There could even have been more goals for the Blues, as Hudson-Odoi, Pulisic and James all had the ball in the back of the net before the end, only to see the linesman’s flag raised for offside, and there was still time for another impressive Mendy save from a Maddison long shot. The only negative for Chelsea was an injury to Jorginho, which saw him leave the pitch to be replaced by Ruben Loftus-Cheek.

By the end we had definitely knocked the fight out of the Foxes and were playing the ball around at will, with the home side fortunate not to have ended up losing by more, given the three goals we had disallowed, even if the officials were correct on each occasion. Even without those additional goals, the final score of 3-0 summed up our supremacy at the King Power Stadium well enough, as we just proved far too strong for Leicester in every area and comfortably returned to winning ways in the Premier League to maintain our spot at the top of the table.

What's next?

We are back at Stamford Bridge on Tuesday evening for the Champions League and the visit of Juventus, with kick-off at 8pm. We stay in west London for our next Premier League game too, when we host Manchester United at the Bridge at 4.30pm next Sunday.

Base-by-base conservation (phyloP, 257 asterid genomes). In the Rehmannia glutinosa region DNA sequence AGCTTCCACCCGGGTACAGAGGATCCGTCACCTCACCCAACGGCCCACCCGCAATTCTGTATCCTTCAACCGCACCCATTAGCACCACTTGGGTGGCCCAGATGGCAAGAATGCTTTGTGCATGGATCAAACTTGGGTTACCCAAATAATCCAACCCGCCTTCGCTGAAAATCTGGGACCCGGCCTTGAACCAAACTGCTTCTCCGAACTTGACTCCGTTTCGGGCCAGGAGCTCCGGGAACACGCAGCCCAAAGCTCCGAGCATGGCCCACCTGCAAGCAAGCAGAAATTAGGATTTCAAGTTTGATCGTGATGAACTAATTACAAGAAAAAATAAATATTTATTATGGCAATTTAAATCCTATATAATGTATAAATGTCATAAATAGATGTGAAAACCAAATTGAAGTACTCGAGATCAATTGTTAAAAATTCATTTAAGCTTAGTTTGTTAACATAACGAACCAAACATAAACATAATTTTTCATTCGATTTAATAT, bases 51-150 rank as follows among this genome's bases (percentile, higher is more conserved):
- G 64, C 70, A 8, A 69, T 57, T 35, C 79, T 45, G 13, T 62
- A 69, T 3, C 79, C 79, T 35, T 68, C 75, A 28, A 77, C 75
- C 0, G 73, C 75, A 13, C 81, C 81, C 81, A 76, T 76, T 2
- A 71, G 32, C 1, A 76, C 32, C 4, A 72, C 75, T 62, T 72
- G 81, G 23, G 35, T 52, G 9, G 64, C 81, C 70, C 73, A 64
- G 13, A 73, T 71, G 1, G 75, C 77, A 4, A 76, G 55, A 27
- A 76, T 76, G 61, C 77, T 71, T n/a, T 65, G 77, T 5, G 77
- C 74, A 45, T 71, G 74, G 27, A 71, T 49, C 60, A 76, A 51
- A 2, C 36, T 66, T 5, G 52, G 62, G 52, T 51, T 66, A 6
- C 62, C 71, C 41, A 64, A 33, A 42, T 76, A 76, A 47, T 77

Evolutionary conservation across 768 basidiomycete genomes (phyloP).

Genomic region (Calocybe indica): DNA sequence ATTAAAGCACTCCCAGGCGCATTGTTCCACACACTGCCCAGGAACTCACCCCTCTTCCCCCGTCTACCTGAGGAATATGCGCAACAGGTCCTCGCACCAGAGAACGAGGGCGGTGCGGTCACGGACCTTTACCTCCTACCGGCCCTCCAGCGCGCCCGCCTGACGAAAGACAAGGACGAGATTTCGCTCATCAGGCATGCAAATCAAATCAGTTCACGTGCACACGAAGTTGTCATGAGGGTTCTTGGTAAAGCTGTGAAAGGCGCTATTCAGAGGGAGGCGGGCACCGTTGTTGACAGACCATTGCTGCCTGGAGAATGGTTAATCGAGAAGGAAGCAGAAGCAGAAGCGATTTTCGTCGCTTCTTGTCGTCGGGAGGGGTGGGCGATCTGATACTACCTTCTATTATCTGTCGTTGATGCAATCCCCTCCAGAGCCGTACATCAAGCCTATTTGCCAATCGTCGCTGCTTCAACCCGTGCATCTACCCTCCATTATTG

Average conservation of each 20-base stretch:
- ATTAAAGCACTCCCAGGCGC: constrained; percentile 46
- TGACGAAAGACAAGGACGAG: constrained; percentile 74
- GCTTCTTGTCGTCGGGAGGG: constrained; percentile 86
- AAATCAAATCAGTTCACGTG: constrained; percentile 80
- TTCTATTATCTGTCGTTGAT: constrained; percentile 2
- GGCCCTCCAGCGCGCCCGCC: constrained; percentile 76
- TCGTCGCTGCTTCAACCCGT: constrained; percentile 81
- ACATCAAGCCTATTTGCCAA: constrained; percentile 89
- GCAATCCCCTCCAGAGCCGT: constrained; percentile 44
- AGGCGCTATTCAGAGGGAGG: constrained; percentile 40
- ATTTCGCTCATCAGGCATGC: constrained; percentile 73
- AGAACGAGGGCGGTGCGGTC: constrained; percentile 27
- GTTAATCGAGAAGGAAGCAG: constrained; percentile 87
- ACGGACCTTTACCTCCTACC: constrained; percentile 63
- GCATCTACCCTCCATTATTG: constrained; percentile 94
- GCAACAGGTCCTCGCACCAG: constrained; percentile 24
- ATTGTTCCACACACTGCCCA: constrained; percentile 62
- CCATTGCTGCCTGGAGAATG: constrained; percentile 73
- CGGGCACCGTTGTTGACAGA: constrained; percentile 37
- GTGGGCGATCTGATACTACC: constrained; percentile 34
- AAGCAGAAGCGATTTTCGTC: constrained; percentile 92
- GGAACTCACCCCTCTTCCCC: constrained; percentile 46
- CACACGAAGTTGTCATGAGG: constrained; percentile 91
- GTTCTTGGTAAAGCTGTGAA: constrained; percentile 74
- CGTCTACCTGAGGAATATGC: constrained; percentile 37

Chelsea (3-4-3): Mendy; Chalobah, Thiago Silva, Rudiger; James, Kante, Jorginho (c) (Loftus-Cheek 77), Chilwell; Mount (Ziyech 62), Havertz (Pulisic 62), Hudson-OdoiUnused subs: Kepa, Alonso, Azpilicueta, Christensen, Barkley, WernerScorers: Rudiger 14, Kante 28, Pulisic 71Booked: Mendy 65

Leicester City (3-4-3): Schmeichel (c); Amartey, Evans, Soyuncu; Albrighton, Ndidi, Soumare (Dewsbury-Hall 75), Castagne; Lookman (Iheanacho h-t), Vardy, Barnes (Maddison h-t)Unused subs: Ward; Bertrand, Vestergaard, Choudhury, Daka, Perez

Booked: Amartey 40, Evans 45, Schmeichel 45+1

Referee: Paul Tierney

Attendance: 32,192